- The Impact of Millennials
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- 15 Economic Facts About Millennials
- Millennials’ Banking Habits Could Make Wall Street Obsolete
One article I read described Millennials as carefree, creative and self-sufficient. They’re cynical, don’t like being told what to do, and wear their social causes on their sleeves.
This doesn’t describe a brand-new human type—this sounds like Baby Boomers back when they were young and just getting started—only Boomers didn’t have the communication tools, the connections and the 24/7 information that Millennials were born with and take for granted.
You would think from today’s press that Millennials are the first generation to passionately take up causes, but Boomers were the first to care about the environment, protest against war and fight for civil rights and liberties. They just had to put aside their passions and playfulness when it was time to grow up and pay the bills.
The reason Millennials can “have it all” and make their passions part of their lives as adults is because today’s connectivity and social platforms give them the resources to do so. They can multi-task. They’re comfortable using multiple devices at the same time, and confident that they can get what they want when they want it. Today’s tools make them quick on their feet.
However, most of us have those same resources today, and can use them to the same advantage if we choose to do so. Just because you were born in a time when it’s easier to connect with more people, have more conversations, buy more goods and get more done in a 24-hour day, that doesn’t make you all that different from other human beings. We’re still people. Our attitudes might be different, but we all have the same basic wants and desires: food, shelter, security, love. We all need to build and sustain human relationships and need to be offered, and take advantage of the best way to do so.
Millennials. They’re human, like you and me...
Does that mean brands don’t have to pay attention to what Millennials want? Of course not. Just keep in mind that Millennials are not scary beings from another planet. They’re human, like you and me. And any good marketer knows that in order to gain the attention of a segment of the population, you need to study them and understand their motivations. You don’t have to go crazy dissecting every nuance of their personalities.
My point is that Millennials aren’t so different from Boomers or any other generation (at the same time in their lives), they’re just comfortable with today’s technology and use it to live life the way they want.
When selling to this (or future generations) it helps not to shy away from social technologies but to embrace them as the new reality. Learn to use the tools your market uses to communicate so you can listen and engage with them.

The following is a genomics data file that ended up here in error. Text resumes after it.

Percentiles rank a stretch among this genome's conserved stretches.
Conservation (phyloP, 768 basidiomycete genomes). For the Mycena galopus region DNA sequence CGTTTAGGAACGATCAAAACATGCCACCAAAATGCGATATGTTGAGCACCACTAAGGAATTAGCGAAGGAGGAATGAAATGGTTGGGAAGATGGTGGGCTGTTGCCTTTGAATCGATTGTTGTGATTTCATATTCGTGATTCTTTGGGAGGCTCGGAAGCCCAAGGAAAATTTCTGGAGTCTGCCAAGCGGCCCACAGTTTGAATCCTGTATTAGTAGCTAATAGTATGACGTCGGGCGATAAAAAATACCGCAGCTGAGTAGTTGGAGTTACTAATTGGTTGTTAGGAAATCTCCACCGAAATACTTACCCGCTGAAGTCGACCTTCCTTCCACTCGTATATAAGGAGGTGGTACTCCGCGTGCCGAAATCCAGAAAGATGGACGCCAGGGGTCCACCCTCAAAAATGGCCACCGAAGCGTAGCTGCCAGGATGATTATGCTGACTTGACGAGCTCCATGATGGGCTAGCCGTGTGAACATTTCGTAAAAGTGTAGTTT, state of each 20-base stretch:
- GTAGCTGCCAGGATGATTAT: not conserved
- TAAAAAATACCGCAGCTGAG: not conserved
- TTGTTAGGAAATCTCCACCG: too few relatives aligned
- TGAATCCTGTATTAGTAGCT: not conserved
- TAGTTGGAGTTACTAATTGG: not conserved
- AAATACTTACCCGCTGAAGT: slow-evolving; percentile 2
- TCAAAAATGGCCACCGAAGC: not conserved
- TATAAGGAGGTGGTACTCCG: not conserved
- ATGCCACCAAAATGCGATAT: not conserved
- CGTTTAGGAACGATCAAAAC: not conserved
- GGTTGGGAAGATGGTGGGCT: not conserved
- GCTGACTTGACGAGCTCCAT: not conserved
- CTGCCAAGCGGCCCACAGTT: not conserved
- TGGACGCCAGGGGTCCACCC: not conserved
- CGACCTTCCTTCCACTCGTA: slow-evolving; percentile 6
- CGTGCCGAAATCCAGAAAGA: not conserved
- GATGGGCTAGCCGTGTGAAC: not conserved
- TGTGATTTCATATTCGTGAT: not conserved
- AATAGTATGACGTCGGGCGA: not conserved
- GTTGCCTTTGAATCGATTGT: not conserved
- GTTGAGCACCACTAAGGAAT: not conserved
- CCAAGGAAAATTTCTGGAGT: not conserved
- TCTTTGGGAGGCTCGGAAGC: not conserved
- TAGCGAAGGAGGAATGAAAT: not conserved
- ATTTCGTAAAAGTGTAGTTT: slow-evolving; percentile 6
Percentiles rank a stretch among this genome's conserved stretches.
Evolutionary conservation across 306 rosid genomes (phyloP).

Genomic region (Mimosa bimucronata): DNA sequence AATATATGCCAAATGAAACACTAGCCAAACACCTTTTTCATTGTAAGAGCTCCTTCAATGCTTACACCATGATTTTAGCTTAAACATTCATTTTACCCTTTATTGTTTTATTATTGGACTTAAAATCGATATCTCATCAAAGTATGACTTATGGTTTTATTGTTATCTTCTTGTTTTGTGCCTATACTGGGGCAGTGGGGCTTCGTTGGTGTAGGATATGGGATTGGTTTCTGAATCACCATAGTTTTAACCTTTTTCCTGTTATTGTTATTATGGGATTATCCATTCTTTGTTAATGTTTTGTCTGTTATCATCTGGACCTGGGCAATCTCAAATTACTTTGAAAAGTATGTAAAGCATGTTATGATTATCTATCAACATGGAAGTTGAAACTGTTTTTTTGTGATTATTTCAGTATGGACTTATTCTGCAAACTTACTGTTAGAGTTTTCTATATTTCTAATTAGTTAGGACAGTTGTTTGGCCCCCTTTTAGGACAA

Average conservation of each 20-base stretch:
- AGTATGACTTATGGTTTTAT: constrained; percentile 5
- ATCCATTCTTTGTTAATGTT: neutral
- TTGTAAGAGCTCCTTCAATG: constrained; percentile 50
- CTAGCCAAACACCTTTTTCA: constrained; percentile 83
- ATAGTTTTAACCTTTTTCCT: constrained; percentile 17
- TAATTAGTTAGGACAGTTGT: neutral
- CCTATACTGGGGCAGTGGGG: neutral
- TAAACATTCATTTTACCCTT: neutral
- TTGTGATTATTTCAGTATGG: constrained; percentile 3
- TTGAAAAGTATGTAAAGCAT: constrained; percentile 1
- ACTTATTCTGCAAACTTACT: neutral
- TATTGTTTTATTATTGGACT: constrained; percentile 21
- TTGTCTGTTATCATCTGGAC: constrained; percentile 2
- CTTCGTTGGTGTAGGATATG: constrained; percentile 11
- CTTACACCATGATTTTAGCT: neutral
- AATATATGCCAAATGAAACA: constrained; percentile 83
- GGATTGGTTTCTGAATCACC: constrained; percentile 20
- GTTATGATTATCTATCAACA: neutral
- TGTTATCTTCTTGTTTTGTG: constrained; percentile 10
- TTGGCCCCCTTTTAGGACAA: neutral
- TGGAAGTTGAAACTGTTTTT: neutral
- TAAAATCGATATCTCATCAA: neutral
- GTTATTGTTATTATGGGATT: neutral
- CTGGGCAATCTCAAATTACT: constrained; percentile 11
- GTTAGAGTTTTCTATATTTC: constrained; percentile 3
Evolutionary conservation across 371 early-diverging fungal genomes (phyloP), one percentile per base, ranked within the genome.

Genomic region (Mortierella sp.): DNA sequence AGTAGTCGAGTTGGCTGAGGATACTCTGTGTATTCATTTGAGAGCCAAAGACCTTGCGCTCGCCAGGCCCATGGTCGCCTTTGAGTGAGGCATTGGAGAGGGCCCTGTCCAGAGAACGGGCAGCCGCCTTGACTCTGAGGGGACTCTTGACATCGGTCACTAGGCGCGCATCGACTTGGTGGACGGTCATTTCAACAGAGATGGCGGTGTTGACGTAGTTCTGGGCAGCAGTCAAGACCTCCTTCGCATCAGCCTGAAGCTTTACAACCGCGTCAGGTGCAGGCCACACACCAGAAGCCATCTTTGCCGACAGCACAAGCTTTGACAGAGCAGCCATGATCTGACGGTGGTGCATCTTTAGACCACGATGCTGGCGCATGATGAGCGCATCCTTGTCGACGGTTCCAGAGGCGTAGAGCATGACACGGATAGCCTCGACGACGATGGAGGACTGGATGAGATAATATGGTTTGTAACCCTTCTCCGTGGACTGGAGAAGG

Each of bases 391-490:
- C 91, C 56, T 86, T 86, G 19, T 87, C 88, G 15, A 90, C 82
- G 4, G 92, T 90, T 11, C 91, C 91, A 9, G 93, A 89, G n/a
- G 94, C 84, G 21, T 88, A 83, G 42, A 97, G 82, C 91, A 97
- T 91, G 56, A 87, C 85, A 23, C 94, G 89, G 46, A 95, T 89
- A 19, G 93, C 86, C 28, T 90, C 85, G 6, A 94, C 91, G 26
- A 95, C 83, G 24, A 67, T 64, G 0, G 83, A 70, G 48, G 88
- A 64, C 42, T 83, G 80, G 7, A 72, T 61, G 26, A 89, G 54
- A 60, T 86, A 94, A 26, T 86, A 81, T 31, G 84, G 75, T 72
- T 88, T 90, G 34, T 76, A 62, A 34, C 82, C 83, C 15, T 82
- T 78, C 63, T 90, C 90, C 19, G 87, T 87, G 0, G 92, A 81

But don’t panic—the headlines might be scary, but Millennials are not. You won’t have to learn a new language to build business relationships with them. All you have to do is be a student of human behavior; a good listener and observer—the same as you would for any other market segment. No matter what generation, that’s all it takes to build good relationships.
- B.S. Cornell UniversityBusiness & Economics, 1976 - 1980
Ted Rubin is a leading social marketing strategist and in March 2009 started using and evangelizing the term ROR, Return on Relationship™… a concept he believes is the cornerstone for building an engaged multi-million member database, many of whom are vocal advocates for the brand, like the one he built for e.l.f. Cosmetics (EyesLipsFace.com) as the Chief Marketing Officer between 2008 and 2010, and the one built for OpenSky where Ted, was the Chief Social Marketing Officer.
On May 1st, 2011 Ted announced leaving OpenSky and accepting the position of Chief Social Marketing Officer at Collective Bias (whose Advisory Board he joined in January), a company he has worked closely with since it was founded by John Andrews who Ted met through the blogging community when he was leading Emerging Media at Walmart.
Effective September 1st, 2013 Ted is a Free Agent and Open to Opportunities.
In the words of Collective Bias Founder John Andrews... "Ted, you were the vision, heartbeat and soul of Collective Bias, thank you for building a great company. From innovations like cb.Socially to the amazing relationships you built with the blogger community, clients and employees, you drove the epic growth. You will be missed!"
Many people in the social media world know Ted for his enthusiastic, energetic and undeniably personal connection to people. Ted is the most followed CMO on Twitter according to Social Media Marketing Magazine; one of the most interesting CMOs on Twitter according to Say Media, #13 on Forbes Top 50 Social Media Power Influencers, 2013, and number #2 on the Leadtail August 2013 list of Top 25 People Most Mentioned by digital marketers.
- Return on RelationshipChief Social Marketing Officer, present